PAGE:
Here we have one of the biggest selections of Ibanez guitars in the UK. With artists such as Steve Vai, Joe Satriani, Paul Gilbert, Nita Strauss all using Ibanez guitars you can be assured that these are quality instruments. The Hoshino Gakki company began in 1908 as the musical instrument sales division of the Hoshino Shoten, a bookstore chain. Hoshino Gakki decided in 1935 to make Spanish-style acoustic guitars, at first using the 'Ibanez Salvador' brand name in honor of Spanish luthier Salvador Ibanez, and later simply 'Ibanez.'
The Hoshino Gakki company began in 1908 as the musical instrument sales division of the Hoshino Shoten, a bookstore chain. Hoshino Gakki decided in 1935 to make Spanish-style acoustic guitars, at first using the 'Ibanez Salvador' brand name in honor of Spanish luthier Salvador Ibanez, and later simply 'Ibanez.'
The modern era of Ibanez guitars began in 1957. The late 1950s and 1960s Ibanez catalogues show guitars with some wild-looking designs, manufactured by Kiso Suzuki Violin,model Guyatone,[model 2][model 3] and their own Tama factory established in 1962. After the Tama factory stopped manufacturing guitars in 1966, Hoshino Gakki used the Teisco and FujiGen Gakki guitar factories to make Ibanez guitars, and after the Teisco String Instrument factory closed in 1969/1970, Hoshino Gakki used the FujiGen Gakki guitar factory to make Ibanez guitars.
In the 1960s, Japanese guitar makers mainly copied American guitar designs, and Ibanez-branded copies of Gibson, Fender, and Rickenbacker models appear. This resulted in the so-called lawsuit period. During this period, Ibanez produced guitars under the Mann name to avoid authorities in the United States and Canada.
Hoshino Gakki introduced Ibanez models that were definitely not copies of the Gibson or Fender designs, such as the Iceman and the Roadstar series. The company has produced its own guitar designs ever since. The late 1980s and early 1990s were an important period for the Ibanez brand. Hoshino Gakki's relationship with guitarist Steve Vai resulted in the introduction of the Ibanez JEM and the Ibanez Universe models; after the earlier successes of the Roadstar and Iceman models in the late 1970s/early 1980s, Hoshino Gakki entered the superstrat market with the RG series, a lower-priced version of their JEM series.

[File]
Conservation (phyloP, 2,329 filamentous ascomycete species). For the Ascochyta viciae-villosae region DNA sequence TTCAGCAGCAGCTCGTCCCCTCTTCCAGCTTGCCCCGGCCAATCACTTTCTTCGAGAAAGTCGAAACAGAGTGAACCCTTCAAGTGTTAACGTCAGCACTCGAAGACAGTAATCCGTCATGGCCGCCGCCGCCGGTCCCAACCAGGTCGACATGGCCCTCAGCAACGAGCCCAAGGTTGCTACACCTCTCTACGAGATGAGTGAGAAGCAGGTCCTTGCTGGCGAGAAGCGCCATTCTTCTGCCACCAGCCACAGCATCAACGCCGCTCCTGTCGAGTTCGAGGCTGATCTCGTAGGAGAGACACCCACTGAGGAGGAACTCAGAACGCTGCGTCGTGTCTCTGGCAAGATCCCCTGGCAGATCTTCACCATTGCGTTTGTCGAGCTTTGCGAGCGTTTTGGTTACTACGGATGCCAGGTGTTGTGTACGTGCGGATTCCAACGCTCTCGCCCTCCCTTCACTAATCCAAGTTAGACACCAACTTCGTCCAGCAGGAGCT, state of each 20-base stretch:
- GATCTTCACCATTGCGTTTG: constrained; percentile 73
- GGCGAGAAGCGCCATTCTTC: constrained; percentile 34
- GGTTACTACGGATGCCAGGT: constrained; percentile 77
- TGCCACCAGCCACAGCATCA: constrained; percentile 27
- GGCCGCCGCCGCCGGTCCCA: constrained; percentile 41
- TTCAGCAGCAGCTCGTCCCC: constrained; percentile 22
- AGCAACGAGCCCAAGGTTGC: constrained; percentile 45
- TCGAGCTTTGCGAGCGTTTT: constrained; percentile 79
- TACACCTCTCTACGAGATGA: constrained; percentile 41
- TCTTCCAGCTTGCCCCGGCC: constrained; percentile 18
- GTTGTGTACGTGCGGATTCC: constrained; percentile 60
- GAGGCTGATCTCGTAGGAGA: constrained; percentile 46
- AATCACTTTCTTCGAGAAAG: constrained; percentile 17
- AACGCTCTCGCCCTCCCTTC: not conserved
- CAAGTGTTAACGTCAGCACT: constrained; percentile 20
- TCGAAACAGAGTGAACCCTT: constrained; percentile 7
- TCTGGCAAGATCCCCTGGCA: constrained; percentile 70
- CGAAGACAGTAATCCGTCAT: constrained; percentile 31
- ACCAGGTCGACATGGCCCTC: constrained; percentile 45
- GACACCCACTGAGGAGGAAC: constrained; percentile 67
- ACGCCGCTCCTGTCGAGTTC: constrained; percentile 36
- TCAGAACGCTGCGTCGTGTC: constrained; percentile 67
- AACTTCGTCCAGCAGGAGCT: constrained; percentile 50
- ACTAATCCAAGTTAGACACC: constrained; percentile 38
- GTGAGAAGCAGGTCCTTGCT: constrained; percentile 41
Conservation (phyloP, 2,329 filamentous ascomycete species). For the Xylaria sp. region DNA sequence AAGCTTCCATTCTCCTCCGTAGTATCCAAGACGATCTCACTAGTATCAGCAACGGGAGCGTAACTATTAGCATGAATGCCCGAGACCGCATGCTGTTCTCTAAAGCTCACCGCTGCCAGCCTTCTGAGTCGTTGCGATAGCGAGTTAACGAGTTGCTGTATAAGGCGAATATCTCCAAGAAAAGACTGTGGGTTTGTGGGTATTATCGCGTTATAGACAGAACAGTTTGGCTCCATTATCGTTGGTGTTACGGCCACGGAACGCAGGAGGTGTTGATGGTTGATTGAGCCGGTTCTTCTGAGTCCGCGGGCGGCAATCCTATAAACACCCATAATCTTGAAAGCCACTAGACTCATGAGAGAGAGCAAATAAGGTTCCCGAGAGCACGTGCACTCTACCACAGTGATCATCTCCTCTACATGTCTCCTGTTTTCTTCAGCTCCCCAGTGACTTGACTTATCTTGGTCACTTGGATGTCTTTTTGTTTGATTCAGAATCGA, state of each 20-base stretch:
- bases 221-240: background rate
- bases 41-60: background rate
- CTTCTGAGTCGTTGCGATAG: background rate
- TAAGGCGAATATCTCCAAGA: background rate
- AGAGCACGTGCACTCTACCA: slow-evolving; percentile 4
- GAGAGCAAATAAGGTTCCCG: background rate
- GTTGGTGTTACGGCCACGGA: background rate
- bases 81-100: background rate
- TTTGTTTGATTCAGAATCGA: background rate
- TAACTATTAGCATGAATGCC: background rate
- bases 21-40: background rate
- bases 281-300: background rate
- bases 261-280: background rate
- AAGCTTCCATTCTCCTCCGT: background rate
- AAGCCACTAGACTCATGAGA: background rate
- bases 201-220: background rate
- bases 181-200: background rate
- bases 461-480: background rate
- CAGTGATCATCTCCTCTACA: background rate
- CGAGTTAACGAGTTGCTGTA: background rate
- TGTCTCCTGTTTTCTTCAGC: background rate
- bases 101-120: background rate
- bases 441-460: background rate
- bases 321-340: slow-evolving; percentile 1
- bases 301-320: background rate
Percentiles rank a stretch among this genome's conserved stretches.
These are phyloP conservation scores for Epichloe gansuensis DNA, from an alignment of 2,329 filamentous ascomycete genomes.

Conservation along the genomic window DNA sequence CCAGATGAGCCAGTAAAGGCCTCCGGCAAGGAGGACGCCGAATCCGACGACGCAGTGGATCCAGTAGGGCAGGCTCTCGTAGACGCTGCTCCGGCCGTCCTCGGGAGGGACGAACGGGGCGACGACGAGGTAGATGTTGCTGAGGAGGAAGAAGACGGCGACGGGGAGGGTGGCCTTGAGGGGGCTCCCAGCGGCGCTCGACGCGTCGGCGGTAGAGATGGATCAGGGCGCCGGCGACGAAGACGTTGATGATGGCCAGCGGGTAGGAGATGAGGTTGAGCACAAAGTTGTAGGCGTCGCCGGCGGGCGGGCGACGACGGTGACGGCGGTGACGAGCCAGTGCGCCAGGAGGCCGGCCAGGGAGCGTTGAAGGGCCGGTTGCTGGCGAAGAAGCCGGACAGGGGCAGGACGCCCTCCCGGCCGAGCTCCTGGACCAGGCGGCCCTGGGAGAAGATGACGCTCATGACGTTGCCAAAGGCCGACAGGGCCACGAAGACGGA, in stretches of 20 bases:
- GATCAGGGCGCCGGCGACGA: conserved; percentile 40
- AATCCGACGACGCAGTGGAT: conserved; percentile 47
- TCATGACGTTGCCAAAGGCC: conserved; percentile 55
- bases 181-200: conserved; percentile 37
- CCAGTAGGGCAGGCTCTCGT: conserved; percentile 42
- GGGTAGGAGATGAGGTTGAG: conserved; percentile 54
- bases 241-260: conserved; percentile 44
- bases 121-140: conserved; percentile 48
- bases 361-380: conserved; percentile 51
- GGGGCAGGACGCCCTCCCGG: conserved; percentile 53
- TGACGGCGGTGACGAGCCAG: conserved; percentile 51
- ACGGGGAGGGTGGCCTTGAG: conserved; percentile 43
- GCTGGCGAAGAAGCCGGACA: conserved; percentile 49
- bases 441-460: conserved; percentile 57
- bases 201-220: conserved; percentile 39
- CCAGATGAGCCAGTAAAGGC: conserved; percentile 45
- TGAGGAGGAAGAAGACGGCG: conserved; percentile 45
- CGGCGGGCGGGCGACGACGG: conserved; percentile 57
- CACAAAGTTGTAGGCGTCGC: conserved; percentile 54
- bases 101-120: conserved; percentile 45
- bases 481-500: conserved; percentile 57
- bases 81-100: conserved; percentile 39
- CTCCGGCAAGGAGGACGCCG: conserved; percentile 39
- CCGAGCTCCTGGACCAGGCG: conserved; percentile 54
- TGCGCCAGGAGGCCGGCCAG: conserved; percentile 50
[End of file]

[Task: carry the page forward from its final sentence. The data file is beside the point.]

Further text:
Hoshino Gakki also had semi-acoustic, nylon- and steel-stringed acoustic guitars manufactured under the Ibanez name. Most Ibanez guitars were made by the FujiGen guitar factory in Japan up until the mid- to late 1980s, and from then on Ibanez guitars have also been made in other Asian countries such as Korea, China, and Indonesia. During the early 1980s, the FujiGen guitar factory also produced most of the Roland guitar synthesizers, including the Stratocaster-style Roland G-505, the twin-humbucker Roland G-202 (endorsed by Adrian Belew, Eric Clapton, Dean Brown, Jeff Baxter, Yannis Spathas, Christoforos Krokidis, Steve Howe, Mike Rutherford, Andy Summers, Neal Schon and Steve Hackett) and the Ibanez X-ING IMG-2010.
Cimar and Starfield were guitar and bass brands owned by Hoshino Gakki. In the 1970s, Hoshino Gakki and Kanda Shokai shared some guitar designs, and so some Ibanez and Greco guitars have the same features. The Greco versions were sold in Japan and the Ibanez versions were sold outside Japan. From 1982, Ibanez guitars have also been sold in Japan as well.
Guitar brands such as Antoria and Mann shared some Ibanez guitar designs. The Antoria guitar brand was managed by JT Coppock Leeds Ltd England. CSL was a brand name managed by Charles Summerfield Ltd England. Maurice Summerfield of the Charles Summerfield Ltd company contributed some design ideas to Hoshino Gakki and also imported Ibanez and CSL guitars into the UK from 1964 to 1987. The Maxxas brand name came about because Hoshino Gakki thought that the guitar did not fit in with the Ibanez model range and was therefore named Maxxas by Rich Lasner from Hoshino USA.